Saturday, December 22, 2012

Day 2: Jackbooted thugs (summary)

Jackbooted thugs (summary) (response)
The Fascist Threat, by Llewellyn H. Rockwell, Jr.
Day 2 of Robert Wenzel's 30 Day Reading List on Libertarianism

Day 0: The Libertarian catechism

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In "The Fascist Threat," Llewellyn H. Rockwell, Jr. argues that the United States, and indeed the West in general, is literally fascist, properly defined, and the remedy is not minarchism but absolute anarchism, the abolition of the State as an institution. Rockwell offers a definition of fascism: a government that "cartelizes the private sector, centrally plans the economy to subsidize producers, exalts the police State as the source of order, denies fundamental rights and liberties to individuals, and makes the executive State the unlimited master of society." He asserts there are eight "marks" of fascism:(1) totalitarian and unrestrained government, (2) a personality-based dictatorship, (3) bureaucratically managed capitalism, (4) cartel-based, (5) autarkic (economically self-sufficient), (6) uses borrowing, (7) militaristic, and (8) imperialistic. In his second definition, Llewellyn focuses on the United States, and claims that our government fulfills each of those criteria. Rockwell quotes Mussolini: "All within the State, nothing outside the State, nothing against the State,"* and, "The keystone of the Fascist doctrine is its conception of the State, of its essence, its functions, and its aims. For Fascism the State is absolute, individuals and groups relative."** Mussolini's conception of the state is, according to Rockwell, the "prevailing ideology in the United States today."* Unlike some other Libertarians, Rockwell acknowledges that there are substantive differences between left-wing and right-wing totalitarianism, between socialism and communism, and asserts that the variety of totalitarianism we observe in the West is definitely of a right-wing character. Unlike his understanding of socialism, fascism preserves nationalism, private property, income inequality, and existing social institutions such as religion, marriage, and family; fascism just places these institutions under the absolute control of the State. Rockwell believes, however, that millions of people are beginning to resist fascism. Perhaps, all is not lost.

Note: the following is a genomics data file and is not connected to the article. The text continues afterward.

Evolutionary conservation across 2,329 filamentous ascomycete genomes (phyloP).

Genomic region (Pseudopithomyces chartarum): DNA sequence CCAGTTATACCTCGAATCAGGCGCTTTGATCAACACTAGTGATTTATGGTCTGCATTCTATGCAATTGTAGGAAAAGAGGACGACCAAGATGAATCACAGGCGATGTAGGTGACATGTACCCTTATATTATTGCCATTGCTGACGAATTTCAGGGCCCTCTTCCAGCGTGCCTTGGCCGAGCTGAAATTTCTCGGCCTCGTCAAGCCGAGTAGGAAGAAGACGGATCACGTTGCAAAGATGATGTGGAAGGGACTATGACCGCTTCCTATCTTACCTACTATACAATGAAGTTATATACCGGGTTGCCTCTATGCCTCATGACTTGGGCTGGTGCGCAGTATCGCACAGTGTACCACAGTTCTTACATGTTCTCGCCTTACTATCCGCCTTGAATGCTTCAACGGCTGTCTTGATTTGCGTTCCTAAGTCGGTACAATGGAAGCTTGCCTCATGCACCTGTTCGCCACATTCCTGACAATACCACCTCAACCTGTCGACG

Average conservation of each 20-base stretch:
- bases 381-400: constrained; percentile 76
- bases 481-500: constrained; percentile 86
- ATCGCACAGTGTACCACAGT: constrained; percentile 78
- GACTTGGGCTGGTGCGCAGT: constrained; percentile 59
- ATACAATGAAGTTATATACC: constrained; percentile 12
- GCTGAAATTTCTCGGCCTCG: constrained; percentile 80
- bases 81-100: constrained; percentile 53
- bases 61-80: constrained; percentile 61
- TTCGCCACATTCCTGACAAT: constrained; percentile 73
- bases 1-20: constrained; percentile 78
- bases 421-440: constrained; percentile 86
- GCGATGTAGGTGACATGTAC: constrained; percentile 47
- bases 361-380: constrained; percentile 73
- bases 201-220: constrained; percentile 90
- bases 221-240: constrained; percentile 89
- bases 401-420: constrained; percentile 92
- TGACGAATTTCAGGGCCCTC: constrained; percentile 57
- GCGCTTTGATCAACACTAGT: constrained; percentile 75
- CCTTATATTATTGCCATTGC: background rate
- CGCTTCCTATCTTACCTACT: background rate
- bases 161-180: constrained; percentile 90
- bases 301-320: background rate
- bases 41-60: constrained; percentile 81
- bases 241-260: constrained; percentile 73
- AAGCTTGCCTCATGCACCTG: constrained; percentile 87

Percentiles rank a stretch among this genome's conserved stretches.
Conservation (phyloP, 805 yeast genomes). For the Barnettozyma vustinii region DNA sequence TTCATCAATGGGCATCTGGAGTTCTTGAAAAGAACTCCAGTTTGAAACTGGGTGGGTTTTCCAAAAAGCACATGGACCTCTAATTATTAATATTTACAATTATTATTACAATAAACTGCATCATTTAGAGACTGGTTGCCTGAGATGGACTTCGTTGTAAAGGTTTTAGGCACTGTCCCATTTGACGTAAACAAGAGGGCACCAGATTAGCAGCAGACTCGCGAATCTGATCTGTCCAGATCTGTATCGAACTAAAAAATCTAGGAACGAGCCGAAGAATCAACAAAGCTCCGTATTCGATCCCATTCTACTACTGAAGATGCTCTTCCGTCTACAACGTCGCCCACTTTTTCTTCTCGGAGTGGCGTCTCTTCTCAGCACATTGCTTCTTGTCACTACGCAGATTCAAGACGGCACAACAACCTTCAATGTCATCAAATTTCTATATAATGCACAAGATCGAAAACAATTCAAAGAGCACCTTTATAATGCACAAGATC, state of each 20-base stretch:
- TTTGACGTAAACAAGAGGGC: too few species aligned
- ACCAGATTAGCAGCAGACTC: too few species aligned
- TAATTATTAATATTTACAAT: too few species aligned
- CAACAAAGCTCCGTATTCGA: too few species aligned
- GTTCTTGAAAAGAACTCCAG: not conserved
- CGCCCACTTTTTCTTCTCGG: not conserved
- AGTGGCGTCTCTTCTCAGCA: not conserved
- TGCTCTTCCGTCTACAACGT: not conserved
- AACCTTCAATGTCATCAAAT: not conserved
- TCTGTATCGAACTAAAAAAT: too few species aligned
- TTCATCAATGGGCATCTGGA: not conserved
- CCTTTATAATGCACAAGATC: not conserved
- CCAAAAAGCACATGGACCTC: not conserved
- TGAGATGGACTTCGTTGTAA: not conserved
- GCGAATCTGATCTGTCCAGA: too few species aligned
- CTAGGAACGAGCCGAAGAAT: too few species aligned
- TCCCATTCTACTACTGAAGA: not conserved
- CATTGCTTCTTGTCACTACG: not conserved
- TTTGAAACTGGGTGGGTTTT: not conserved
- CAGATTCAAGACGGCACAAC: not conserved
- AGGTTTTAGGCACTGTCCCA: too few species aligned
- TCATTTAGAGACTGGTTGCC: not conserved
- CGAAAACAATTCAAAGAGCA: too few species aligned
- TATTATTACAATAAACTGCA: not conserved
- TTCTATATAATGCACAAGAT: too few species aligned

*This quotation appears to be apocryphal, or it is a snippet from some work that has not been translated from the Italian. It seems, however, a reasonably accurate summary of Mussolini's work, "The Doctrine of Fascism," 1932.

**Mussolini, "The Doctrine of Fascism," 1932

Not only is the Fascist State oppressive and tyrannical, it is ineffective. Our public infrastructure is "falling apart" because they are in the charge of the State. We have unemployment because the State has made employment too expensive. The State just spends, borrows, and creates fake money. The State "promised security, prosperity, and peace; it has given us fear, poverty, war, and death." What the State creates cannot hold a candle to beauty and utility of "the world created by the private sector." If we want to build a better society, we have to do it ourselves, and the only thing standing in our way is the State.

Rockwell's cure for fascism is outright anarchism. Rockwell rejects minarchism: The conception of the State as the "night watchman" is "woefully naive." Once we give an institution a monopoly on force, "No constitution, no election, no social contract will check his power." The only cure is to distribute coercive power: "The night watchman must be removed and his powers distributed within and among the whole population, and they should be governed by the same forces that bring us all the blessings the material world affords us . . . through peaceful human cooperation." It is possible to resist fascism because all the fascists have are guns, but guns are no match for a great idea whose time has come.

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